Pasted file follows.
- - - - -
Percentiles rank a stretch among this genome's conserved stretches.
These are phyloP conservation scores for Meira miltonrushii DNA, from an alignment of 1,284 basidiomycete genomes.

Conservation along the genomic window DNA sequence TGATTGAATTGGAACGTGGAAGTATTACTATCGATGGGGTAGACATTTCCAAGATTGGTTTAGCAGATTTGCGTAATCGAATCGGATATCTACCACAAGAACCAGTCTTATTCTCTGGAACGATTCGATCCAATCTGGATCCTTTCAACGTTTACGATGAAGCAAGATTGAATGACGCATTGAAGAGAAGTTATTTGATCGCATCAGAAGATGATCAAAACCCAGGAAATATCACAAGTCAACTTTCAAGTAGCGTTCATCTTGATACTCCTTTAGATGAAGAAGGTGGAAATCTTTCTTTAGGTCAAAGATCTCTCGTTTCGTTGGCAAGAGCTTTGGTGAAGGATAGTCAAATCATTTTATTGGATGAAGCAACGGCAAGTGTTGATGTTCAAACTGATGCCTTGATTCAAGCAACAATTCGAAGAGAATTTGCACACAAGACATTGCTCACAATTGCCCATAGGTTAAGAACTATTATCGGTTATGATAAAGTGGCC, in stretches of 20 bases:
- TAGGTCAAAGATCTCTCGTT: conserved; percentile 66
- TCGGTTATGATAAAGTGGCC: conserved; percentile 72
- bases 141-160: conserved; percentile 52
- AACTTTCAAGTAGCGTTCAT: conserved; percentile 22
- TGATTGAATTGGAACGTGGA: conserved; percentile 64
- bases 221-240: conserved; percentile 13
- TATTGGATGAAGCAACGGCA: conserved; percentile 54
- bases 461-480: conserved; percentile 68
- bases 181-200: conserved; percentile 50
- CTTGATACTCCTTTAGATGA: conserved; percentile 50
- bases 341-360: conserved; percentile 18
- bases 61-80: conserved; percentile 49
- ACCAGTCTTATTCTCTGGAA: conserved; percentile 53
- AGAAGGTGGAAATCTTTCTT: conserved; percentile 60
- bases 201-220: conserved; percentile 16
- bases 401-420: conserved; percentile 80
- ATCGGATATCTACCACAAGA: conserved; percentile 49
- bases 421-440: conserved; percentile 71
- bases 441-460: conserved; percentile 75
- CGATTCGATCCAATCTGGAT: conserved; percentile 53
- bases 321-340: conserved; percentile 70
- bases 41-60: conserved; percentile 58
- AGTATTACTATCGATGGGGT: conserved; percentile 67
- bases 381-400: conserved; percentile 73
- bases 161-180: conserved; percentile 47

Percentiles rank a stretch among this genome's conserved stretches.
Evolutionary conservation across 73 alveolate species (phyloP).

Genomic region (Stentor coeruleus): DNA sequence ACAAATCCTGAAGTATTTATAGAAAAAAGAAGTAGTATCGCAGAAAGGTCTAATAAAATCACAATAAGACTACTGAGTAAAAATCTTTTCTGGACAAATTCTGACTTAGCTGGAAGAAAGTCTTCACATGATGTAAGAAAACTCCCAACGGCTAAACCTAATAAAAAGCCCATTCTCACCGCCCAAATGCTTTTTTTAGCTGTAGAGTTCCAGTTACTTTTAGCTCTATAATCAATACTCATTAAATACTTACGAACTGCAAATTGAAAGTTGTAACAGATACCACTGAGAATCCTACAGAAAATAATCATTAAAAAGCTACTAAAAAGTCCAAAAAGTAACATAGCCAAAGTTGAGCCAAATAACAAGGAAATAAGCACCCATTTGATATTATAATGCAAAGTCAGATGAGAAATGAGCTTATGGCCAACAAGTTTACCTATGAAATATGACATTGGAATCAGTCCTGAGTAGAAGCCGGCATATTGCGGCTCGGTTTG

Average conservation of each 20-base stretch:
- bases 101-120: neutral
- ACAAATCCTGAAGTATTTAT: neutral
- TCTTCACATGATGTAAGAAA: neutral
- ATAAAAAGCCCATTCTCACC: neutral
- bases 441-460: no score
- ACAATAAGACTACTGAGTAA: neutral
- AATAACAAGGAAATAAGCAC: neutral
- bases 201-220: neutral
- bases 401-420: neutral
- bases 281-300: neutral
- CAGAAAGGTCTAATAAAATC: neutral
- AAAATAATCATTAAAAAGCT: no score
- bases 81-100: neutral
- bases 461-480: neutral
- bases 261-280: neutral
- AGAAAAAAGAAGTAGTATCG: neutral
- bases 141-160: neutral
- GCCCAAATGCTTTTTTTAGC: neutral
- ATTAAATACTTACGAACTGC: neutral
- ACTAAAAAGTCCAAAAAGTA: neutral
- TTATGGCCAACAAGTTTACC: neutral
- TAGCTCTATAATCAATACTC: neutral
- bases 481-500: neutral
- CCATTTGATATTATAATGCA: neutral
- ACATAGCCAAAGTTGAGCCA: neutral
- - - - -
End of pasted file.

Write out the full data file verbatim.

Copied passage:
Percentiles rank a stretch among this genome's conserved stretches.
These are phyloP conservation scores for Meira miltonrushii DNA, from an alignment of 1,284 basidiomycete genomes.

Conservation along the genomic window DNA sequence TGATTGAATTGGAACGTGGAAGTATTACTATCGATGGGGTAGACATTTCCAAGATTGGTTTAGCAGATTTGCGTAATCGAATCGGATATCTACCACAAGAACCAGTCTTATTCTCTGGAACGATTCGATCCAATCTGGATCCTTTCAACGTTTACGATGAAGCAAGATTGAATGACGCATTGAAGAGAAGTTATTTGATCGCATCAGAAGATGATCAAAACCCAGGAAATATCACAAGTCAACTTTCAAGTAGCGTTCATCTTGATACTCCTTTAGATGAAGAAGGTGGAAATCTTTCTTTAGGTCAAAGATCTCTCGTTTCGTTGGCAAGAGCTTTGGTGAAGGATAGTCAAATCATTTTATTGGATGAAGCAACGGCAAGTGTTGATGTTCAAACTGATGCCTTGATTCAAGCAACAATTCGAAGAGAATTTGCACACAAGACATTGCTCACAATTGCCCATAGGTTAAGAACTATTATCGGTTATGATAAAGTGGCC, in stretches of 20 bases:
- TAGGTCAAAGATCTCTCGTT: conserved; percentile 66
- TCGGTTATGATAAAGTGGCC: conserved; percentile 72
- bases 141-160: conserved; percentile 52
- AACTTTCAAGTAGCGTTCAT: conserved; percentile 22
- TGATTGAATTGGAACGTGGA: conserved; percentile 64
- bases 221-240: conserved; percentile 13
- TATTGGATGAAGCAACGGCA: conserved; percentile 54
- bases 461-480: conserved; percentile 68
- bases 181-200: conserved; percentile 50
- CTTGATACTCCTTTAGATGA: conserved; percentile 50
- bases 341-360: conserved; percentile 18
- bases 61-80: conserved; percentile 49
- ACCAGTCTTATTCTCTGGAA: conserved; percentile 53
- AGAAGGTGGAAATCTTTCTT: conserved; percentile 60
- bases 201-220: conserved; percentile 16
- bases 401-420: conserved; percentile 80
- ATCGGATATCTACCACAAGA: conserved; percentile 49
- bases 421-440: conserved; percentile 71
- bases 441-460: conserved; percentile 75
- CGATTCGATCCAATCTGGAT: conserved; percentile 53
- bases 321-340: conserved; percentile 70
- bases 41-60: conserved; percentile 58
- AGTATTACTATCGATGGGGT: conserved; percentile 67
- bases 381-400: conserved; percentile 73
- bases 161-180: conserved; percentile 47

Percentiles rank a stretch among this genome's conserved stretches.
Evolutionary conservation across 73 alveolate species (phyloP).

Genomic region (Stentor coeruleus): DNA sequence ACAAATCCTGAAGTATTTATAGAAAAAAGAAGTAGTATCGCAGAAAGGTCTAATAAAATCACAATAAGACTACTGAGTAAAAATCTTTTCTGGACAAATTCTGACTTAGCTGGAAGAAAGTCTTCACATGATGTAAGAAAACTCCCAACGGCTAAACCTAATAAAAAGCCCATTCTCACCGCCCAAATGCTTTTTTTAGCTGTAGAGTTCCAGTTACTTTTAGCTCTATAATCAATACTCATTAAATACTTACGAACTGCAAATTGAAAGTTGTAACAGATACCACTGAGAATCCTACAGAAAATAATCATTAAAAAGCTACTAAAAAGTCCAAAAAGTAACATAGCCAAAGTTGAGCCAAATAACAAGGAAATAAGCACCCATTTGATATTATAATGCAAAGTCAGATGAGAAATGAGCTTATGGCCAACAAGTTTACCTATGAAATATGACATTGGAATCAGTCCTGAGTAGAAGCCGGCATATTGCGGCTCGGTTTG

Average conservation of each 20-base stretch:
- bases 101-120: neutral
- ACAAATCCTGAAGTATTTAT: neutral
- TCTTCACATGATGTAAGAAA: neutral
- ATAAAAAGCCCATTCTCACC: neutral
- bases 441-460: no score
- ACAATAAGACTACTGAGTAA: neutral
- AATAACAAGGAAATAAGCAC: neutral
- bases 201-220: neutral
- bases 401-420: neutral
- bases 281-300: neutral
- CAGAAAGGTCTAATAAAATC: neutral
- AAAATAATCATTAAAAAGCT: no score
- bases 81-100: neutral
- bases 461-480: neutral
- bases 261-280: neutral
- AGAAAAAAGAAGTAGTATCG: neutral
- bases 141-160: neutral
- GCCCAAATGCTTTTTTTAGC: neutral
- ATTAAATACTTACGAACTGC: neutral
- ACTAAAAAGTCCAAAAAGTA: neutral
- TTATGGCCAACAAGTTTACC: neutral
- TAGCTCTATAATCAATACTC: neutral
- bases 481-500: neutral
- CCATTTGATATTATAATGCA: neutral
- ACATAGCCAAAGTTGAGCCA: neutral